I’ve been home for almost a month now and I’m getting back into the swing of things at work and in my personal life. In a perfect world I would be able to tell you that I haven’t strayed at all from my SOS Free WFPB Diet. It hasn’t been a perfect world. I’ve stuck to things pretty well, but I have had my stumbles. Luckily those stumbles have been accompanied with painful consequences–stabbing pains and the like.
I’ve mentioned before my struggle with an all-or-nothing mentality. A phrase that keeps going through my mind whenever I start heading down that road–thinking that I’ve made a mistake so I may as well give up–is the phrase, “progress not perfection” and I am reminded that mistakes are a part of the process. Mistakes do not define me or this process. Mistakes shine a light on the areas where I need to buckle down and try harder. Mistakes remind me that this is a process. Mistakes temper arrogance, make room for humility and remind me of my need for divine assistance. Mistakes remind me to practice forgiveness and motivate me to look at my process and see what needs to be tweaked.
Yes, I’ve made mistakes. But I am also making progress. And one day the moments progress of will outnumber the mistakes. My focus needs to remain on the progress, not the perfection.
One of the things I haven’t been doing is following the chart that Dr. Lisle set out for me. I will start that tomorrow. I will make a separate page on which to track that.
I have been taking the Online Culinary Boot Camp offered by Katie Mae, one of the culinary instructors at True North. It has been fabulous. Katie is such a creative and thoughtful instructor. Initially I wondered if it would be worth the cost, but she has provided a great value: recipes, menu plans, recipe demonstration videos, coaching calls, keynote trainings, an online community and more. I’m so glad I decided to do it. I think it will really reinforce my knowledge of eating this way and being able to prepare dishes that are tasty, healthy and full of flavor. Here is a picture of a beautiful salad that I made as one of my lessons:
I also joined a 90-day transformation at my gym. If I’m being completely honest, I was a bit apprehensive about this. I have great memories of doing them in the past, but I also have memories of getting caught up in the competition and of what overdoing the exercise did to my body the last few times I competed. I feared that throwing myself back into a physically grueling routine would send my adrenals running back into their fatigued state. Long story, short, I was fearful. But, I really need to get back into the habit of regular consistent exercise. I’m taking it easy. When the trainer asked me to set goals, they were simple, establish a routine of regular exercise, get enough sleep, eat correctly. I have my starting stats that I will share in another post. I am confident that I can do this in a balanced way that will benefit me rather than harm me.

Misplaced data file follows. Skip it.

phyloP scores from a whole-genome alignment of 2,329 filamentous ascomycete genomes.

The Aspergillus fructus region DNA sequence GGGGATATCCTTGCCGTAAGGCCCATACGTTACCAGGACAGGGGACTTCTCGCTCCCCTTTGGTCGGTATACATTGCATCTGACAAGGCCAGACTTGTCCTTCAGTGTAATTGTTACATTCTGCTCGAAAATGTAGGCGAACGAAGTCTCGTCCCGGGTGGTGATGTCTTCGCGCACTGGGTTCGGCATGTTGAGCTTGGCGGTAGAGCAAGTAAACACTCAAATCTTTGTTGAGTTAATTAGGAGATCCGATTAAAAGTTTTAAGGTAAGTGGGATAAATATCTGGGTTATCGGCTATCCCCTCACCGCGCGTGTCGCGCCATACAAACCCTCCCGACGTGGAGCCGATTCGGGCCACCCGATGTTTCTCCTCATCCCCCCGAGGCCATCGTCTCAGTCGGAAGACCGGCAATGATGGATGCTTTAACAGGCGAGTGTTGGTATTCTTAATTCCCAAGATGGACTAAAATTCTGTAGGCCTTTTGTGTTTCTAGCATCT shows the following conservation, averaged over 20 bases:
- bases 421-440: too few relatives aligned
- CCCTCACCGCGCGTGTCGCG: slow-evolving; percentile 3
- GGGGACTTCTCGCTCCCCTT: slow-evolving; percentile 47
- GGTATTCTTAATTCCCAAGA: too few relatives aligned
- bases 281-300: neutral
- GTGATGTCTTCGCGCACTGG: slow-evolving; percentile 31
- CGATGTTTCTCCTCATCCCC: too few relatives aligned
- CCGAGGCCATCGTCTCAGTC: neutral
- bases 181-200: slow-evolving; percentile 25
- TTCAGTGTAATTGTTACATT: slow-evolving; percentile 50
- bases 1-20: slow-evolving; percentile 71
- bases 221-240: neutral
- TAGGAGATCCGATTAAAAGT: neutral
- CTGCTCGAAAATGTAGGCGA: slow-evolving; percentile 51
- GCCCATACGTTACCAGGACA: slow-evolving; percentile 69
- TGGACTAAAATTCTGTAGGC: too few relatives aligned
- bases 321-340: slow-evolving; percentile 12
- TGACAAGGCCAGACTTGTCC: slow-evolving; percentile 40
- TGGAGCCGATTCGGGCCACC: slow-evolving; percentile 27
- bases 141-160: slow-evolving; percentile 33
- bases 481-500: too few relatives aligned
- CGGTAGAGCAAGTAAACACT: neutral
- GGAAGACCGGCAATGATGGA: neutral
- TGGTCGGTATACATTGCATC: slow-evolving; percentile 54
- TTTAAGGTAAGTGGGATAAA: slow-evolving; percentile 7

The day I left for True North I was 327, which is 10 pounds heavier than I weighed on my first day at True North. The transverse also occurred upon return–my scale at home weighed me 10 pounds heavier the day I returned home than I weighed my last day at True North. So, for consistency purposes, I’m using the numbers on my home scale. This morning I weighed in at 305, so I’m still down 22 pounds. Gratefully the scale has started to show me some favor the past few days and things finally seem to be on the downhill slope again. If we are going from my all-time high weight of 355, then I’m down 50 pounds. I just can’t be upset about that in any way.
My blood pressure numbers remain excellent. I range anywhere from 107/64 to 128/75. I’ll take it!
One of the dark corners of my life that my recent mistakes have shined a giant light on is the fact that I have struggled for a long time and still battle with an eating disorder. I’m a compulsive over eater with a food addiction. As I look back on my life it is clear to me that this was a problem for me beginning in my early teens. I used to sneak hands full of chocolate chips when I thought no one was looking and eat them in the bathroom. I would be careful to not take so many as they would be noticed, but enough that my cravings would be momentarily satiated. I complained a lot about being stuck doing the dishes, but secretly I loved clearing the table and putting the left overs in the fridge because then I could pick at the things that I like and continue my dinner beyond dinner time. How I made it to adulthood with these inclinations without being fat, I will never know–I probably owe it to my parents feeding me really good foods and the fact that I was so active. I can definitely see that these tendencies increase when I am dealing with stress. I am grateful that there are many who have traveled this road before and are willing to share their journey so I can see the light at the end of the tunnel. More on this later.
So, there is my latest update. Hopefully I’ll be writing more often. Take care.